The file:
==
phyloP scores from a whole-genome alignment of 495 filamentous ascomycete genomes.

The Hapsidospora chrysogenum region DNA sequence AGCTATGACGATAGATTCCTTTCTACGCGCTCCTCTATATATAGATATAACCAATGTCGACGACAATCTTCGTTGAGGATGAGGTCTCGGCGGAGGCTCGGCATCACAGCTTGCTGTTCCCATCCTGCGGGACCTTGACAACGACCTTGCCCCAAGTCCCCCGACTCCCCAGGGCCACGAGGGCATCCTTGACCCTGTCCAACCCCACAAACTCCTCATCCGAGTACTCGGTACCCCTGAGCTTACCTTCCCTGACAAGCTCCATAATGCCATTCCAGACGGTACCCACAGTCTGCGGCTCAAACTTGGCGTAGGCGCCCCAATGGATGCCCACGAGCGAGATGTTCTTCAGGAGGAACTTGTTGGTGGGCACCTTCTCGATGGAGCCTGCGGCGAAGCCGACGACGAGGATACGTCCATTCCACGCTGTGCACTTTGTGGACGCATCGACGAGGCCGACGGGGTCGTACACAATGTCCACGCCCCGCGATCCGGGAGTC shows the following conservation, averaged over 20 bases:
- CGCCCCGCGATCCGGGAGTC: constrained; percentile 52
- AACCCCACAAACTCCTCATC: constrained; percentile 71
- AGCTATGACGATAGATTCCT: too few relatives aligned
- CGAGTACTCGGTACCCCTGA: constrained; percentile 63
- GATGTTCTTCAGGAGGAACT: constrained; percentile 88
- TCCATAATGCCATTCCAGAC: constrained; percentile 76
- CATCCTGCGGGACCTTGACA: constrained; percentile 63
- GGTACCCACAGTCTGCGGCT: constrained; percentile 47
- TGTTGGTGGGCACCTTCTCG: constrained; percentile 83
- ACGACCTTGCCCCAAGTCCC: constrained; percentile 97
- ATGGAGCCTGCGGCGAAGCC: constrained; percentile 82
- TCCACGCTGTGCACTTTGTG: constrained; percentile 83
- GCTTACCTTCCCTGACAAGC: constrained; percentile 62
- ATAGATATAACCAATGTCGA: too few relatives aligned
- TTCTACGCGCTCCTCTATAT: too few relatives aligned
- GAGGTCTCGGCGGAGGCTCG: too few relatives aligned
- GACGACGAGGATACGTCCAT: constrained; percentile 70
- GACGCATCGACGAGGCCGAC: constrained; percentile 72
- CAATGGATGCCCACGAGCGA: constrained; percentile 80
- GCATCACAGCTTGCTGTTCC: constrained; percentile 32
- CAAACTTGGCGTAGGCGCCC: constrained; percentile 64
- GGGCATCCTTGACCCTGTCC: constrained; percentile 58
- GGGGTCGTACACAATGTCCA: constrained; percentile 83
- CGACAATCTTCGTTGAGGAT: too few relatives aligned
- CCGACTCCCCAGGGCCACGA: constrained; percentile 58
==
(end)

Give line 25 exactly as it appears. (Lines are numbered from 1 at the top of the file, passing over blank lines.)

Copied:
- GGGGTCGTACACAATGTCCA: constrained; percentile 83